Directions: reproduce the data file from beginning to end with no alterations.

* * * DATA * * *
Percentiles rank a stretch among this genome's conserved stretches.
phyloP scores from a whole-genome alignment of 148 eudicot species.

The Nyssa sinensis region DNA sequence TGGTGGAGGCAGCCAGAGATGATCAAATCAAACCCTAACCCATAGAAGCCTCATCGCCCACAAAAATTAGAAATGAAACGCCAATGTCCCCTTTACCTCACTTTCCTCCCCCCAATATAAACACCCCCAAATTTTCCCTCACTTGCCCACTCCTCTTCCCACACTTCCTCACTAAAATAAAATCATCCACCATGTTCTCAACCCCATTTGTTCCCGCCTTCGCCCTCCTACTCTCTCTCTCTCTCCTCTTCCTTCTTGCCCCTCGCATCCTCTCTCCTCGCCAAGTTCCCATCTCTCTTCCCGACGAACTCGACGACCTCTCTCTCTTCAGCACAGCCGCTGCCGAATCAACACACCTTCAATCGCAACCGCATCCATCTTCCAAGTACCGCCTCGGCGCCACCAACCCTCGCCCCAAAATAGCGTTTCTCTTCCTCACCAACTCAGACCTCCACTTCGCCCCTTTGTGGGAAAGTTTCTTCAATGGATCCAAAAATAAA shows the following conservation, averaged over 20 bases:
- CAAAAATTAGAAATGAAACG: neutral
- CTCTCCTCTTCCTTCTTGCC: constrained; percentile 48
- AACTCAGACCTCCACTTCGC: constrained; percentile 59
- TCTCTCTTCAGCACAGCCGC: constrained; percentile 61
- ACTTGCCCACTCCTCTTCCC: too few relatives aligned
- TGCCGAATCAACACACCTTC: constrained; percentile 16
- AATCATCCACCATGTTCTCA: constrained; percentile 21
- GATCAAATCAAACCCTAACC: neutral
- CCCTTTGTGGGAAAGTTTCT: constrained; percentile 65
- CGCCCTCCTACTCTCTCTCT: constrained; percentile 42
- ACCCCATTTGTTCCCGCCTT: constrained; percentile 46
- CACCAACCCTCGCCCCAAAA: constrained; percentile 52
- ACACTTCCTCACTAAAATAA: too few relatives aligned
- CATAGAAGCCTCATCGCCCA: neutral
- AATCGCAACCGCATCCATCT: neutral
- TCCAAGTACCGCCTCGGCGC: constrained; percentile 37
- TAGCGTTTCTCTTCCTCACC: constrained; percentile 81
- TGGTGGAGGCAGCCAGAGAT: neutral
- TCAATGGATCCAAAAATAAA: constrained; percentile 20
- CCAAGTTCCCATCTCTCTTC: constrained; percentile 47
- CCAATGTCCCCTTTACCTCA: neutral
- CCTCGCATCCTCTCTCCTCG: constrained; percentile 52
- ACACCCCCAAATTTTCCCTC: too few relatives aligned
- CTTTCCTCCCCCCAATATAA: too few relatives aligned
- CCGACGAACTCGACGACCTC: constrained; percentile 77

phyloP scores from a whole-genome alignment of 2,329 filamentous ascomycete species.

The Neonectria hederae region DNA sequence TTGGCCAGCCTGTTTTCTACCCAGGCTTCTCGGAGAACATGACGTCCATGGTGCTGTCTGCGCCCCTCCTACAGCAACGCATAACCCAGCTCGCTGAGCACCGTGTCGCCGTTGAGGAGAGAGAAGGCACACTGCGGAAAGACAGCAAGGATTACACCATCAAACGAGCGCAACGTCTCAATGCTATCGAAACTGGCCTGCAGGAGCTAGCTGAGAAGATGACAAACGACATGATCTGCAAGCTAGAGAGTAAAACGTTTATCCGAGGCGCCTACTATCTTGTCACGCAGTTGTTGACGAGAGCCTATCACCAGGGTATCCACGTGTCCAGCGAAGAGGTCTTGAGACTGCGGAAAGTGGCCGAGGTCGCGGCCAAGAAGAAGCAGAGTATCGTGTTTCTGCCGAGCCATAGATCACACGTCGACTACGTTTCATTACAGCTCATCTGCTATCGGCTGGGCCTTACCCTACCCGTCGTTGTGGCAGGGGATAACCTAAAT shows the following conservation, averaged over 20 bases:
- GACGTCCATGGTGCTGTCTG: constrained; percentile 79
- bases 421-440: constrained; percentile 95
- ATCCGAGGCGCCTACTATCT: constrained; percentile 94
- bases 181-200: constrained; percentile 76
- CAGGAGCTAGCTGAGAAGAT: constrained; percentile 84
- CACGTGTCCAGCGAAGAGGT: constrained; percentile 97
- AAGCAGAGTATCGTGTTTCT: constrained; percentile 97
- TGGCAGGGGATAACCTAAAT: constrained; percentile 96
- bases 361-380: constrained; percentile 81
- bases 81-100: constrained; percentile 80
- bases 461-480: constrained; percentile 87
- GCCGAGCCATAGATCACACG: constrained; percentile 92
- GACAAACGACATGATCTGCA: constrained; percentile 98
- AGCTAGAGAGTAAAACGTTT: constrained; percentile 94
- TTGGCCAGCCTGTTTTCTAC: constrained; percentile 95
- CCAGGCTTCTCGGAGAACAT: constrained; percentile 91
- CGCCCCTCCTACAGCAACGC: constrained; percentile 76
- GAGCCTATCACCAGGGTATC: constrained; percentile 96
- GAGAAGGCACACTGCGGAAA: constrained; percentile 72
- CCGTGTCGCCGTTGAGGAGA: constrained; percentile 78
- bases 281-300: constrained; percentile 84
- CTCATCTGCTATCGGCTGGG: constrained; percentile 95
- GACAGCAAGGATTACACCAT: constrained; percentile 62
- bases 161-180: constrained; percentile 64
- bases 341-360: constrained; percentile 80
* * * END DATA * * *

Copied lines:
Percentiles rank a stretch among this genome's conserved stretches.
phyloP scores from a whole-genome alignment of 148 eudicot species.

The Nyssa sinensis region DNA sequence TGGTGGAGGCAGCCAGAGATGATCAAATCAAACCCTAACCCATAGAAGCCTCATCGCCCACAAAAATTAGAAATGAAACGCCAATGTCCCCTTTACCTCACTTTCCTCCCCCCAATATAAACACCCCCAAATTTTCCCTCACTTGCCCACTCCTCTTCCCACACTTCCTCACTAAAATAAAATCATCCACCATGTTCTCAACCCCATTTGTTCCCGCCTTCGCCCTCCTACTCTCTCTCTCTCTCCTCTTCCTTCTTGCCCCTCGCATCCTCTCTCCTCGCCAAGTTCCCATCTCTCTTCCCGACGAACTCGACGACCTCTCTCTCTTCAGCACAGCCGCTGCCGAATCAACACACCTTCAATCGCAACCGCATCCATCTTCCAAGTACCGCCTCGGCGCCACCAACCCTCGCCCCAAAATAGCGTTTCTCTTCCTCACCAACTCAGACCTCCACTTCGCCCCTTTGTGGGAAAGTTTCTTCAATGGATCCAAAAATAAA shows the following conservation, averaged over 20 bases:
- CAAAAATTAGAAATGAAACG: neutral
- CTCTCCTCTTCCTTCTTGCC: constrained; percentile 48
- AACTCAGACCTCCACTTCGC: constrained; percentile 59
- TCTCTCTTCAGCACAGCCGC: constrained; percentile 61
- ACTTGCCCACTCCTCTTCCC: too few relatives aligned
- TGCCGAATCAACACACCTTC: constrained; percentile 16
- AATCATCCACCATGTTCTCA: constrained; percentile 21
- GATCAAATCAAACCCTAACC: neutral
- CCCTTTGTGGGAAAGTTTCT: constrained; percentile 65
- CGCCCTCCTACTCTCTCTCT: constrained; percentile 42
- ACCCCATTTGTTCCCGCCTT: constrained; percentile 46
- CACCAACCCTCGCCCCAAAA: constrained; percentile 52
- ACACTTCCTCACTAAAATAA: too few relatives aligned
- CATAGAAGCCTCATCGCCCA: neutral
- AATCGCAACCGCATCCATCT: neutral
- TCCAAGTACCGCCTCGGCGC: constrained; percentile 37
- TAGCGTTTCTCTTCCTCACC: constrained; percentile 81
- TGGTGGAGGCAGCCAGAGAT: neutral
- TCAATGGATCCAAAAATAAA: constrained; percentile 20
- CCAAGTTCCCATCTCTCTTC: constrained; percentile 47
- CCAATGTCCCCTTTACCTCA: neutral
- CCTCGCATCCTCTCTCCTCG: constrained; percentile 52
- ACACCCCCAAATTTTCCCTC: too few relatives aligned
- CTTTCCTCCCCCCAATATAA: too few relatives aligned
- CCGACGAACTCGACGACCTC: constrained; percentile 77

phyloP scores from a whole-genome alignment of 2,329 filamentous ascomycete species.

The Neonectria hederae region DNA sequence TTGGCCAGCCTGTTTTCTACCCAGGCTTCTCGGAGAACATGACGTCCATGGTGCTGTCTGCGCCCCTCCTACAGCAACGCATAACCCAGCTCGCTGAGCACCGTGTCGCCGTTGAGGAGAGAGAAGGCACACTGCGGAAAGACAGCAAGGATTACACCATCAAACGAGCGCAACGTCTCAATGCTATCGAAACTGGCCTGCAGGAGCTAGCTGAGAAGATGACAAACGACATGATCTGCAAGCTAGAGAGTAAAACGTTTATCCGAGGCGCCTACTATCTTGTCACGCAGTTGTTGACGAGAGCCTATCACCAGGGTATCCACGTGTCCAGCGAAGAGGTCTTGAGACTGCGGAAAGTGGCCGAGGTCGCGGCCAAGAAGAAGCAGAGTATCGTGTTTCTGCCGAGCCATAGATCACACGTCGACTACGTTTCATTACAGCTCATCTGCTATCGGCTGGGCCTTACCCTACCCGTCGTTGTGGCAGGGGATAACCTAAAT shows the following conservation, averaged over 20 bases:
- GACGTCCATGGTGCTGTCTG: constrained; percentile 79
- bases 421-440: constrained; percentile 95
- ATCCGAGGCGCCTACTATCT: constrained; percentile 94
- bases 181-200: constrained; percentile 76
- CAGGAGCTAGCTGAGAAGAT: constrained; percentile 84
- CACGTGTCCAGCGAAGAGGT: constrained; percentile 97
- AAGCAGAGTATCGTGTTTCT: constrained; percentile 97
- TGGCAGGGGATAACCTAAAT: constrained; percentile 96
- bases 361-380: constrained; percentile 81
- bases 81-100: constrained; percentile 80
- bases 461-480: constrained; percentile 87
- GCCGAGCCATAGATCACACG: constrained; percentile 92
- GACAAACGACATGATCTGCA: constrained; percentile 98
- AGCTAGAGAGTAAAACGTTT: constrained; percentile 94
- TTGGCCAGCCTGTTTTCTAC: constrained; percentile 95
- CCAGGCTTCTCGGAGAACAT: constrained; percentile 91
- CGCCCCTCCTACAGCAACGC: constrained; percentile 76
- GAGCCTATCACCAGGGTATC: constrained; percentile 96
- GAGAAGGCACACTGCGGAAA: constrained; percentile 72
- CCGTGTCGCCGTTGAGGAGA: constrained; percentile 78
- bases 281-300: constrained; percentile 84
- CTCATCTGCTATCGGCTGGG: constrained; percentile 95
- GACAGCAAGGATTACACCAT: constrained; percentile 62
- bases 161-180: constrained; percentile 64
- bases 341-360: constrained; percentile 80